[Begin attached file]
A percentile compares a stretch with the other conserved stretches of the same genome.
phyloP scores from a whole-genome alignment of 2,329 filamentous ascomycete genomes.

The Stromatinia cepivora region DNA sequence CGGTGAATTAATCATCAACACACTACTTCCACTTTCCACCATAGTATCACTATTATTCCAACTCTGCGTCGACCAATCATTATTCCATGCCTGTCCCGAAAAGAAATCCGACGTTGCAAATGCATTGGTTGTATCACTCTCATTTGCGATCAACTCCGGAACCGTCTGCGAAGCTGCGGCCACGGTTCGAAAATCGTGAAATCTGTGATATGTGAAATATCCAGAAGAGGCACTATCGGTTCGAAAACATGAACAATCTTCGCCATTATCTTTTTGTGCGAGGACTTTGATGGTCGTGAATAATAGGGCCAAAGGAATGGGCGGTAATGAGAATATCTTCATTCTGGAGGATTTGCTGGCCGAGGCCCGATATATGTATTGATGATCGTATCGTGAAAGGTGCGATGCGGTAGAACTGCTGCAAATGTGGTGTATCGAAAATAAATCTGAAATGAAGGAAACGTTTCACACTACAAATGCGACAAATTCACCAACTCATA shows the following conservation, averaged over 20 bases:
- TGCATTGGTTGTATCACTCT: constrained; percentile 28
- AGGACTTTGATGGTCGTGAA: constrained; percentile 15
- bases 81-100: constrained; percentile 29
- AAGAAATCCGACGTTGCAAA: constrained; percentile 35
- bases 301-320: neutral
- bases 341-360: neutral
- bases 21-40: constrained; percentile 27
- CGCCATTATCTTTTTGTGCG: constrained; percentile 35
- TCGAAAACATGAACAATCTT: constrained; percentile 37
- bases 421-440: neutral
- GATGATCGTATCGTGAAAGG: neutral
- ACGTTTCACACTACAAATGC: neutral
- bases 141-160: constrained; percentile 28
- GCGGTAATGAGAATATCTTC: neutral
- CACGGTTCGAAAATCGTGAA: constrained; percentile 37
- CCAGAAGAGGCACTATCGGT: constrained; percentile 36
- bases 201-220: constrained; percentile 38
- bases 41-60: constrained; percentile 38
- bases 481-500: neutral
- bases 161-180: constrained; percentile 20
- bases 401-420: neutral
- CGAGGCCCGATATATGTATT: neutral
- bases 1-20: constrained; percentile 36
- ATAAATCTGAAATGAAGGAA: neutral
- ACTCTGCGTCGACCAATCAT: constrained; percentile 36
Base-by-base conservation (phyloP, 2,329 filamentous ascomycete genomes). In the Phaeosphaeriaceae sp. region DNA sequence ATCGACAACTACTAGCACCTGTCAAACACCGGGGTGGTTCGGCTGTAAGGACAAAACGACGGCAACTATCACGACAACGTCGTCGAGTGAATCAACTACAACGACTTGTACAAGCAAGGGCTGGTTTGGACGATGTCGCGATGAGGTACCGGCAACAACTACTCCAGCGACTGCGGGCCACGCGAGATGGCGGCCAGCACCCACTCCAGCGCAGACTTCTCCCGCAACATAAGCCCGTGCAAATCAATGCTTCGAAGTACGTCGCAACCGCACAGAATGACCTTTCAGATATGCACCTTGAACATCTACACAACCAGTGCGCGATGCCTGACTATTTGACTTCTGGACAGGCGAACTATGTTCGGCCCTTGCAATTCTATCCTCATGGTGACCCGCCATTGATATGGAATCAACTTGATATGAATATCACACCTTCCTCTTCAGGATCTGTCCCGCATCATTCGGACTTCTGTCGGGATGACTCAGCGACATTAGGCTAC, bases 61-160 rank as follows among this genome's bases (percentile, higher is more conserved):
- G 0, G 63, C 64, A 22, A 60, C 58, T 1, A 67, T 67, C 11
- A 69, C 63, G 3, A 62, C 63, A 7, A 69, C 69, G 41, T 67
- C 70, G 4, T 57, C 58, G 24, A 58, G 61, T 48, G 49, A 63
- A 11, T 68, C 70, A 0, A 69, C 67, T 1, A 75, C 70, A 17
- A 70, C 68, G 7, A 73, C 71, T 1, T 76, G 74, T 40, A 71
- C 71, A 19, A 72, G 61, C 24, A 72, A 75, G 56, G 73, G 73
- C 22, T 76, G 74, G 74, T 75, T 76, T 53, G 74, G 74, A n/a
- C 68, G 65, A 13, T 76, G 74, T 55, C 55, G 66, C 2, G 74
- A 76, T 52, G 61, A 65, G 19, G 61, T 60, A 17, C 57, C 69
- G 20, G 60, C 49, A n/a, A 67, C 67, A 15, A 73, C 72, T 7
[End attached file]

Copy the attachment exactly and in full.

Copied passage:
A percentile compares a stretch with the other conserved stretches of the same genome.
phyloP scores from a whole-genome alignment of 2,329 filamentous ascomycete genomes.

The Stromatinia cepivora region DNA sequence CGGTGAATTAATCATCAACACACTACTTCCACTTTCCACCATAGTATCACTATTATTCCAACTCTGCGTCGACCAATCATTATTCCATGCCTGTCCCGAAAAGAAATCCGACGTTGCAAATGCATTGGTTGTATCACTCTCATTTGCGATCAACTCCGGAACCGTCTGCGAAGCTGCGGCCACGGTTCGAAAATCGTGAAATCTGTGATATGTGAAATATCCAGAAGAGGCACTATCGGTTCGAAAACATGAACAATCTTCGCCATTATCTTTTTGTGCGAGGACTTTGATGGTCGTGAATAATAGGGCCAAAGGAATGGGCGGTAATGAGAATATCTTCATTCTGGAGGATTTGCTGGCCGAGGCCCGATATATGTATTGATGATCGTATCGTGAAAGGTGCGATGCGGTAGAACTGCTGCAAATGTGGTGTATCGAAAATAAATCTGAAATGAAGGAAACGTTTCACACTACAAATGCGACAAATTCACCAACTCATA shows the following conservation, averaged over 20 bases:
- TGCATTGGTTGTATCACTCT: constrained; percentile 28
- AGGACTTTGATGGTCGTGAA: constrained; percentile 15
- bases 81-100: constrained; percentile 29
- AAGAAATCCGACGTTGCAAA: constrained; percentile 35
- bases 301-320: neutral
- bases 341-360: neutral
- bases 21-40: constrained; percentile 27
- CGCCATTATCTTTTTGTGCG: constrained; percentile 35
- TCGAAAACATGAACAATCTT: constrained; percentile 37
- bases 421-440: neutral
- GATGATCGTATCGTGAAAGG: neutral
- ACGTTTCACACTACAAATGC: neutral
- bases 141-160: constrained; percentile 28
- GCGGTAATGAGAATATCTTC: neutral
- CACGGTTCGAAAATCGTGAA: constrained; percentile 37
- CCAGAAGAGGCACTATCGGT: constrained; percentile 36
- bases 201-220: constrained; percentile 38
- bases 41-60: constrained; percentile 38
- bases 481-500: neutral
- bases 161-180: constrained; percentile 20
- bases 401-420: neutral
- CGAGGCCCGATATATGTATT: neutral
- bases 1-20: constrained; percentile 36
- ATAAATCTGAAATGAAGGAA: neutral
- ACTCTGCGTCGACCAATCAT: constrained; percentile 36
Base-by-base conservation (phyloP, 2,329 filamentous ascomycete genomes). In the Phaeosphaeriaceae sp. region DNA sequence ATCGACAACTACTAGCACCTGTCAAACACCGGGGTGGTTCGGCTGTAAGGACAAAACGACGGCAACTATCACGACAACGTCGTCGAGTGAATCAACTACAACGACTTGTACAAGCAAGGGCTGGTTTGGACGATGTCGCGATGAGGTACCGGCAACAACTACTCCAGCGACTGCGGGCCACGCGAGATGGCGGCCAGCACCCACTCCAGCGCAGACTTCTCCCGCAACATAAGCCCGTGCAAATCAATGCTTCGAAGTACGTCGCAACCGCACAGAATGACCTTTCAGATATGCACCTTGAACATCTACACAACCAGTGCGCGATGCCTGACTATTTGACTTCTGGACAGGCGAACTATGTTCGGCCCTTGCAATTCTATCCTCATGGTGACCCGCCATTGATATGGAATCAACTTGATATGAATATCACACCTTCCTCTTCAGGATCTGTCCCGCATCATTCGGACTTCTGTCGGGATGACTCAGCGACATTAGGCTAC, bases 61-160 rank as follows among this genome's bases (percentile, higher is more conserved):
- G 0, G 63, C 64, A 22, A 60, C 58, T 1, A 67, T 67, C 11
- A 69, C 63, G 3, A 62, C 63, A 7, A 69, C 69, G 41, T 67
- C 70, G 4, T 57, C 58, G 24, A 58, G 61, T 48, G 49, A 63
- A 11, T 68, C 70, A 0, A 69, C 67, T 1, A 75, C 70, A 17
- A 70, C 68, G 7, A 73, C 71, T 1, T 76, G 74, T 40, A 71
- C 71, A 19, A 72, G 61, C 24, A 72, A 75, G 56, G 73, G 73
- C 22, T 76, G 74, G 74, T 75, T 76, T 53, G 74, G 74, A n/a
- C 68, G 65, A 13, T 76, G 74, T 55, C 55, G 66, C 2, G 74
- A 76, T 52, G 61, A 65, G 19, G 61, T 60, A 17, C 57, C 69
- G 20, G 60, C 49, A n/a, A 67, C 67, A 15, A 73, C 72, T 7